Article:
What is Collaborative Learning?
Collaborative Learning is an increasingly common technique used within institutions of teaching and learning. Collaborative learning involves groups of students working together to solve a problem, complete a task, or create a product. According to Gerlach, “Collaborative learning is based on the idea that learning is a naturally social act in which the participants talk among themselves. It is through the talk that learning occurs.” (Gerlach, 1994, WCER). Proponents of collaborative learning claim that the active exchange of ideas within small groups not only increases interest among the participants but also promotes critical thinking (Anuradha A. Gokhale). Collaborative learning includes both face-to-face conversations and computer discussions such as online forums, chat rooms, webinars, etc.
“Unlike individual learning, people engaged in collaborative learning capitalize on one another’s resources and skills” (Chiu, MM).
Collaborative Learning within learning communities—done well—creates a collaborative environment and learning fosters the habits of mind and skills to work together to tackle complex real-world issues (The Washington Centre).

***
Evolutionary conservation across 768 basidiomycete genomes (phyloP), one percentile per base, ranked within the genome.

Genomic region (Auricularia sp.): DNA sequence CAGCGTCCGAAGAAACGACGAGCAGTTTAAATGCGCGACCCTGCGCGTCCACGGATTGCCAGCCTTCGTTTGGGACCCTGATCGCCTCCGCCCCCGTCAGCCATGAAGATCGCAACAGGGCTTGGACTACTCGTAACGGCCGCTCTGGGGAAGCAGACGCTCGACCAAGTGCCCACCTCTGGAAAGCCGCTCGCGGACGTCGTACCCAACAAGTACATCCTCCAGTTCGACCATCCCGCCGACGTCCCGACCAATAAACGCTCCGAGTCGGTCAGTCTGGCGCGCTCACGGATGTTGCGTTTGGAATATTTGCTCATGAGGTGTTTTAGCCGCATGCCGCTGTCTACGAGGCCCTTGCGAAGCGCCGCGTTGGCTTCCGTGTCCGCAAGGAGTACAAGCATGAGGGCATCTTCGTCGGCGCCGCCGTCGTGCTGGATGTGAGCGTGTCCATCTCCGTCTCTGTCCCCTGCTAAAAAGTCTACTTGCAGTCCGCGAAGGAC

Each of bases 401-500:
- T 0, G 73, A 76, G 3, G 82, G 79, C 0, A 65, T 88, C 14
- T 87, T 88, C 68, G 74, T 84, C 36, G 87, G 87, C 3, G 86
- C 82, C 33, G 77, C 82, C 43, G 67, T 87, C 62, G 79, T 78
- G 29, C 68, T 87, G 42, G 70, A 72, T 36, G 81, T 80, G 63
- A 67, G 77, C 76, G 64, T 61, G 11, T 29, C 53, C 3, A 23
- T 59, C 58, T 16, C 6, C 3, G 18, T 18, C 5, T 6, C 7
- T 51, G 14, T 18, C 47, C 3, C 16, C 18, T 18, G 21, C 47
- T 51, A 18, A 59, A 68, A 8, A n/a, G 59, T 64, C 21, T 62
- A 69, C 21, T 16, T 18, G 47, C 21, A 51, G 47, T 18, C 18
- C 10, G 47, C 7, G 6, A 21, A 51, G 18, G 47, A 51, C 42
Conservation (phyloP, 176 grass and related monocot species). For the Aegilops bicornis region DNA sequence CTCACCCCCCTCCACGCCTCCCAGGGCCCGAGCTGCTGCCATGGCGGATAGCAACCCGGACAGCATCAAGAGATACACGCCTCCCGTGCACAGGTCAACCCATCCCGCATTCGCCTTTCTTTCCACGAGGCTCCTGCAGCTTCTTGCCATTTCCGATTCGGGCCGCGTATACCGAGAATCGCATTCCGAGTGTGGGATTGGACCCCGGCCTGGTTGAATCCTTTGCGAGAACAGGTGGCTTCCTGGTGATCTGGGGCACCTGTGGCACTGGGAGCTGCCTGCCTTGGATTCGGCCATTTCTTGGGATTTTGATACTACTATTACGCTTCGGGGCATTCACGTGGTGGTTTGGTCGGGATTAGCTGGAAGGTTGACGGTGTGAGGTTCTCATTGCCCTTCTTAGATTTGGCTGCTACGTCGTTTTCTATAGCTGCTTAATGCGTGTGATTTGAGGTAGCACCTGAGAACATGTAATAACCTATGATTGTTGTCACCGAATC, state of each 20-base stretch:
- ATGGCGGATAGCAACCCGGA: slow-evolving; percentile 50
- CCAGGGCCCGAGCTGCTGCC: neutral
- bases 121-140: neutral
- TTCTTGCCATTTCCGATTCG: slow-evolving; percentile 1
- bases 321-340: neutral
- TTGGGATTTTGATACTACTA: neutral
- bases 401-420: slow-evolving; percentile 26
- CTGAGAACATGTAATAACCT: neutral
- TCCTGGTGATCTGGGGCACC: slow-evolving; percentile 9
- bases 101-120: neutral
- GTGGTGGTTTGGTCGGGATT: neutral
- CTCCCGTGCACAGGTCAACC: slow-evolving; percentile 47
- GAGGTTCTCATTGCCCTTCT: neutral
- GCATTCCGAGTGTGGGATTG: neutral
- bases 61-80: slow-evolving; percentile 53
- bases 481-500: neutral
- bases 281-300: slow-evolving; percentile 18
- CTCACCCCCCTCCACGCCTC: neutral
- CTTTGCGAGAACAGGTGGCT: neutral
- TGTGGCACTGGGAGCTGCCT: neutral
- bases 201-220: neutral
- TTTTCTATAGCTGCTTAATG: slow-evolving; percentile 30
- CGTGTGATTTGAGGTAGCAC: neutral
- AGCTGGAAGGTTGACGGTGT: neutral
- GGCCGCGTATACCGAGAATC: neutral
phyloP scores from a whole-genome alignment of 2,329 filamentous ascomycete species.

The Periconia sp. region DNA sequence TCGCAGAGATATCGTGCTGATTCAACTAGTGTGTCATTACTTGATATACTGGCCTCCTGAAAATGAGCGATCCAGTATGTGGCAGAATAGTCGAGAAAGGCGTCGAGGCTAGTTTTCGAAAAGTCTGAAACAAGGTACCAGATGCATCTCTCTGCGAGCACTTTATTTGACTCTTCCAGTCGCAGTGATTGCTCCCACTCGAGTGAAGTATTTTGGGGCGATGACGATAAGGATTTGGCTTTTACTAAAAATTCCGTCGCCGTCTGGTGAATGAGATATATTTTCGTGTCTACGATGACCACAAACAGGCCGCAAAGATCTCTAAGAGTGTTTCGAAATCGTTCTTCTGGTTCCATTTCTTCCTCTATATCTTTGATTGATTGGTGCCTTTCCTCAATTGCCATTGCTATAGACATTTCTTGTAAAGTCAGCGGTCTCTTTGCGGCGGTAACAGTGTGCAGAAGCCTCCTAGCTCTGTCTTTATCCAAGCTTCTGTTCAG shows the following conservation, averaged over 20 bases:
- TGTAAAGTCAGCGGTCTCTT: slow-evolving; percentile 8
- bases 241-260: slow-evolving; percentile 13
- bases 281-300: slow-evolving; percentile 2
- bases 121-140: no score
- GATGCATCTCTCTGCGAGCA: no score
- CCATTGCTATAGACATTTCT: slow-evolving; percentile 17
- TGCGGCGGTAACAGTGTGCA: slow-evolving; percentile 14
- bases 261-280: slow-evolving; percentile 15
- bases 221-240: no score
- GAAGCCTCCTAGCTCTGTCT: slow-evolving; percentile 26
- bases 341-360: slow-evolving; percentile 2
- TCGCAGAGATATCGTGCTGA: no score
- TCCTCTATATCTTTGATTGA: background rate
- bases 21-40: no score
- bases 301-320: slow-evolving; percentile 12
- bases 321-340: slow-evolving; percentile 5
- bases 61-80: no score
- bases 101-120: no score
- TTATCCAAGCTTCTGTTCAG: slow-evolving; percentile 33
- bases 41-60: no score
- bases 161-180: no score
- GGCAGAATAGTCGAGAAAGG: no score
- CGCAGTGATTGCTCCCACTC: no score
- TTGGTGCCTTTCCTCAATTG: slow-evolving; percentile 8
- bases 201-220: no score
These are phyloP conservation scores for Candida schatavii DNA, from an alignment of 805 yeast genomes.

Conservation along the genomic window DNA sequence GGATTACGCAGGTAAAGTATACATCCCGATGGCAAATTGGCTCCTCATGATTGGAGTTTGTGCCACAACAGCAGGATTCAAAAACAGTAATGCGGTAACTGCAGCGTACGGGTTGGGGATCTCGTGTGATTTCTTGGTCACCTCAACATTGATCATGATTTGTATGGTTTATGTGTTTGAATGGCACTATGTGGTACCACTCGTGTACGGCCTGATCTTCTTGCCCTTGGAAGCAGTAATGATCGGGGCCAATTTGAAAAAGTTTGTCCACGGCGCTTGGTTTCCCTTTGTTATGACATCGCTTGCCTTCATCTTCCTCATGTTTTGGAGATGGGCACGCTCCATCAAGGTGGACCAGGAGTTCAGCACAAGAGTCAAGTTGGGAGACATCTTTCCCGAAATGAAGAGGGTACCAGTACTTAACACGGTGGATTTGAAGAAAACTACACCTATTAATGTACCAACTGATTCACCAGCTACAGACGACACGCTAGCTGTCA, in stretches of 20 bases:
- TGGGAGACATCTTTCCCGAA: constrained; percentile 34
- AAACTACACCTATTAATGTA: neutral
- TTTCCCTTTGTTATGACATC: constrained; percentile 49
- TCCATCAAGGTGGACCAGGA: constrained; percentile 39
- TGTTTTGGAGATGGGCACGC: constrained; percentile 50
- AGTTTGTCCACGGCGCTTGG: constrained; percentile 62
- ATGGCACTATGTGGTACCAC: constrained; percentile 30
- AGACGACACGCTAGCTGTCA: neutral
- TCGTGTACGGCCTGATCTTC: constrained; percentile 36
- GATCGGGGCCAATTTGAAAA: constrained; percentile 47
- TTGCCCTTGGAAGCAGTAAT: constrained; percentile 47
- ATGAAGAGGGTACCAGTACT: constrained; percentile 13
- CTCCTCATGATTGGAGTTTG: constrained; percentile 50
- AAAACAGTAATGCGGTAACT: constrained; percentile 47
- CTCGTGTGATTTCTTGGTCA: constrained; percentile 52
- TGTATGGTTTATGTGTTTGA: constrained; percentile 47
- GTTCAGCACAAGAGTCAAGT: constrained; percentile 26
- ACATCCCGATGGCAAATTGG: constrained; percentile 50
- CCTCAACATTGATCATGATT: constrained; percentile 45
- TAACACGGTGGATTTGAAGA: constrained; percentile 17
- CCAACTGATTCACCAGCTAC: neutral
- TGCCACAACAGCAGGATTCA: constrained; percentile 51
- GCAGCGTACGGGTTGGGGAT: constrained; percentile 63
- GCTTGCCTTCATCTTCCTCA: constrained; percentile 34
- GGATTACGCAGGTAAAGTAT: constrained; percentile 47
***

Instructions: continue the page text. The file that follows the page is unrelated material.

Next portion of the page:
Creating a Learning Community at Textile Exchange
We are attempting to create an inclusive learning community amongst our members and friends, and draw on the expertise and experiences within this community to share and promote a collaborative learning environment.
Each topic will have a thought starter, often with a textile context, others will be from other industries or walks of life. Our hope is that there will be learning to be gained from within and also from outside our immediate networks.
Each topic will also include a webinar introduced by leading experts where the contributions by learning participants will be a vital part of the exchange. Collaborative Learning breaks down the barrier that can exist between teacher (or expert) and pupil (or learner) to result in a truly two way exchange of information.
Further, we think that collaborative learning will be an incubator for ideas, and can naturally lead into pre-competitive collaboration where the whole industry benefits. At the same time individuals within participating companies improve their skills and knowledge, feeding this back into their immediate place of work.